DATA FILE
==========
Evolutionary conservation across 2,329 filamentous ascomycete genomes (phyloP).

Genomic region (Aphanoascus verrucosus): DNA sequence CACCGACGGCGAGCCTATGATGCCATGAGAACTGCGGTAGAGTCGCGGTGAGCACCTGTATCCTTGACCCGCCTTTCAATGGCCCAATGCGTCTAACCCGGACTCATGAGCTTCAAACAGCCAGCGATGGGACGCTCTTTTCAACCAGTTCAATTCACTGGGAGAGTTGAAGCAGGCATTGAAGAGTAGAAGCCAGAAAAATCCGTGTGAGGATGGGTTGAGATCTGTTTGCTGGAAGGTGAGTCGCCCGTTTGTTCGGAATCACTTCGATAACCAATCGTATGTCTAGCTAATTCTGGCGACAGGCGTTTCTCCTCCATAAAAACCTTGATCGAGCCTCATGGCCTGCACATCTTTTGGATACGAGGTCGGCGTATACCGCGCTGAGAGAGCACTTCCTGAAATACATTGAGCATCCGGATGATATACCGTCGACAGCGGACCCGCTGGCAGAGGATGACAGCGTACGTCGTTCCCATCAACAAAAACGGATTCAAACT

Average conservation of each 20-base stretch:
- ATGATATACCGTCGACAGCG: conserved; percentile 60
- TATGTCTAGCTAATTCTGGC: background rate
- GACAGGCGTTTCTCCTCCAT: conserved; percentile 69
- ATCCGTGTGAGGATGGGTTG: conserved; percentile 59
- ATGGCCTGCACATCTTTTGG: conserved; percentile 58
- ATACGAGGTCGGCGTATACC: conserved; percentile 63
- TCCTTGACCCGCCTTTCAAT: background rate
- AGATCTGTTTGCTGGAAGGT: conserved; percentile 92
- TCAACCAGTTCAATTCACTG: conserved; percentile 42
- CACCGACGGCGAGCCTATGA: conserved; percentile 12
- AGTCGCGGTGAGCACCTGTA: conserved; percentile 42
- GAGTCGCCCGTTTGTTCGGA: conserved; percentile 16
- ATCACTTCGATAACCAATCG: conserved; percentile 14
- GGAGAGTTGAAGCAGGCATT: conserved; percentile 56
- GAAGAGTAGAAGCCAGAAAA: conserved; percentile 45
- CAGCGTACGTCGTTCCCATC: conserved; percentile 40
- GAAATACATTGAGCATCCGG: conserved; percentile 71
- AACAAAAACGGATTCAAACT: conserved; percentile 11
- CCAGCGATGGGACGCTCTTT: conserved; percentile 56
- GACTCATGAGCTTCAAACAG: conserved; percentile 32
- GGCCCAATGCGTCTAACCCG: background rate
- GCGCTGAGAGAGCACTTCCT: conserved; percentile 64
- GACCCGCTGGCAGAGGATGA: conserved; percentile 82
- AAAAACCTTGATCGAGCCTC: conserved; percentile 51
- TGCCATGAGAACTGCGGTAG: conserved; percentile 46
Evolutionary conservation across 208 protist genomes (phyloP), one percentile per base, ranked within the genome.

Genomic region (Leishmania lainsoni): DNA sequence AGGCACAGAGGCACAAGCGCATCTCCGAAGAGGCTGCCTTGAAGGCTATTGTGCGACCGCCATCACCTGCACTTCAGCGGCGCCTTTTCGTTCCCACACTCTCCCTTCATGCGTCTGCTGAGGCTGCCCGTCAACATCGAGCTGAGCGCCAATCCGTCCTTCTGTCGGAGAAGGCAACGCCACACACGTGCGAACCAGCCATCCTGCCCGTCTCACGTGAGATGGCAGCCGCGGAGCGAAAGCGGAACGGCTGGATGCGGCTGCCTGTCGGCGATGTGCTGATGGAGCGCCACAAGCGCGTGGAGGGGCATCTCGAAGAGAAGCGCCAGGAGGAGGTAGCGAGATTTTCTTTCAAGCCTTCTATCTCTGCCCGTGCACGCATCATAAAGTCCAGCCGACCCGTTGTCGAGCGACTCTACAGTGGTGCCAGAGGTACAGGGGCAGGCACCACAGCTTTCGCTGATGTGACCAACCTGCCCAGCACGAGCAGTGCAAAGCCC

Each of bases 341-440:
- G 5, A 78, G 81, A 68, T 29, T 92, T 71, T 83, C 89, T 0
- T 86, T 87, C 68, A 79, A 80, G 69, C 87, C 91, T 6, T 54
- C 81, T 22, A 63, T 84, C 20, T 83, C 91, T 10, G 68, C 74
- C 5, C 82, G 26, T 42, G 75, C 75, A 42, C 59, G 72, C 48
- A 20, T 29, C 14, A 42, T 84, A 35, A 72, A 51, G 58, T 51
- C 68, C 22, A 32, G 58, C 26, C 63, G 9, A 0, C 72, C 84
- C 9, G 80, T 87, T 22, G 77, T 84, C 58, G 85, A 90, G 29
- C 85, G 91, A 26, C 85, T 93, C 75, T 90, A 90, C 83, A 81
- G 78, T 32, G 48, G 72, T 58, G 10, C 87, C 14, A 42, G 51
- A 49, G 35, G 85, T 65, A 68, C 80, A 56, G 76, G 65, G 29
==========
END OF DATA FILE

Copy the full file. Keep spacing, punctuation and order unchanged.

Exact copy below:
Evolutionary conservation across 2,329 filamentous ascomycete genomes (phyloP).

Genomic region (Aphanoascus verrucosus): DNA sequence CACCGACGGCGAGCCTATGATGCCATGAGAACTGCGGTAGAGTCGCGGTGAGCACCTGTATCCTTGACCCGCCTTTCAATGGCCCAATGCGTCTAACCCGGACTCATGAGCTTCAAACAGCCAGCGATGGGACGCTCTTTTCAACCAGTTCAATTCACTGGGAGAGTTGAAGCAGGCATTGAAGAGTAGAAGCCAGAAAAATCCGTGTGAGGATGGGTTGAGATCTGTTTGCTGGAAGGTGAGTCGCCCGTTTGTTCGGAATCACTTCGATAACCAATCGTATGTCTAGCTAATTCTGGCGACAGGCGTTTCTCCTCCATAAAAACCTTGATCGAGCCTCATGGCCTGCACATCTTTTGGATACGAGGTCGGCGTATACCGCGCTGAGAGAGCACTTCCTGAAATACATTGAGCATCCGGATGATATACCGTCGACAGCGGACCCGCTGGCAGAGGATGACAGCGTACGTCGTTCCCATCAACAAAAACGGATTCAAACT

Average conservation of each 20-base stretch:
- ATGATATACCGTCGACAGCG: conserved; percentile 60
- TATGTCTAGCTAATTCTGGC: background rate
- GACAGGCGTTTCTCCTCCAT: conserved; percentile 69
- ATCCGTGTGAGGATGGGTTG: conserved; percentile 59
- ATGGCCTGCACATCTTTTGG: conserved; percentile 58
- ATACGAGGTCGGCGTATACC: conserved; percentile 63
- TCCTTGACCCGCCTTTCAAT: background rate
- AGATCTGTTTGCTGGAAGGT: conserved; percentile 92
- TCAACCAGTTCAATTCACTG: conserved; percentile 42
- CACCGACGGCGAGCCTATGA: conserved; percentile 12
- AGTCGCGGTGAGCACCTGTA: conserved; percentile 42
- GAGTCGCCCGTTTGTTCGGA: conserved; percentile 16
- ATCACTTCGATAACCAATCG: conserved; percentile 14
- GGAGAGTTGAAGCAGGCATT: conserved; percentile 56
- GAAGAGTAGAAGCCAGAAAA: conserved; percentile 45
- CAGCGTACGTCGTTCCCATC: conserved; percentile 40
- GAAATACATTGAGCATCCGG: conserved; percentile 71
- AACAAAAACGGATTCAAACT: conserved; percentile 11
- CCAGCGATGGGACGCTCTTT: conserved; percentile 56
- GACTCATGAGCTTCAAACAG: conserved; percentile 32
- GGCCCAATGCGTCTAACCCG: background rate
- GCGCTGAGAGAGCACTTCCT: conserved; percentile 64
- GACCCGCTGGCAGAGGATGA: conserved; percentile 82
- AAAAACCTTGATCGAGCCTC: conserved; percentile 51
- TGCCATGAGAACTGCGGTAG: conserved; percentile 46
Evolutionary conservation across 208 protist genomes (phyloP), one percentile per base, ranked within the genome.

Genomic region (Leishmania lainsoni): DNA sequence AGGCACAGAGGCACAAGCGCATCTCCGAAGAGGCTGCCTTGAAGGCTATTGTGCGACCGCCATCACCTGCACTTCAGCGGCGCCTTTTCGTTCCCACACTCTCCCTTCATGCGTCTGCTGAGGCTGCCCGTCAACATCGAGCTGAGCGCCAATCCGTCCTTCTGTCGGAGAAGGCAACGCCACACACGTGCGAACCAGCCATCCTGCCCGTCTCACGTGAGATGGCAGCCGCGGAGCGAAAGCGGAACGGCTGGATGCGGCTGCCTGTCGGCGATGTGCTGATGGAGCGCCACAAGCGCGTGGAGGGGCATCTCGAAGAGAAGCGCCAGGAGGAGGTAGCGAGATTTTCTTTCAAGCCTTCTATCTCTGCCCGTGCACGCATCATAAAGTCCAGCCGACCCGTTGTCGAGCGACTCTACAGTGGTGCCAGAGGTACAGGGGCAGGCACCACAGCTTTCGCTGATGTGACCAACCTGCCCAGCACGAGCAGTGCAAAGCCC

Each of bases 341-440:
- G 5, A 78, G 81, A 68, T 29, T 92, T 71, T 83, C 89, T 0
- T 86, T 87, C 68, A 79, A 80, G 69, C 87, C 91, T 6, T 54
- C 81, T 22, A 63, T 84, C 20, T 83, C 91, T 10, G 68, C 74
- C 5, C 82, G 26, T 42, G 75, C 75, A 42, C 59, G 72, C 48
- A 20, T 29, C 14, A 42, T 84, A 35, A 72, A 51, G 58, T 51
- C 68, C 22, A 32, G 58, C 26, C 63, G 9, A 0, C 72, C 84
- C 9, G 80, T 87, T 22, G 77, T 84, C 58, G 85, A 90, G 29
- C 85, G 91, A 26, C 85, T 93, C 75, T 90, A 90, C 83, A 81
- G 78, T 32, G 48, G 72, T 58, G 10, C 87, C 14, A 42, G 51
- A 49, G 35, G 85, T 65, A 68, C 80, A 56, G 76, G 65, G 29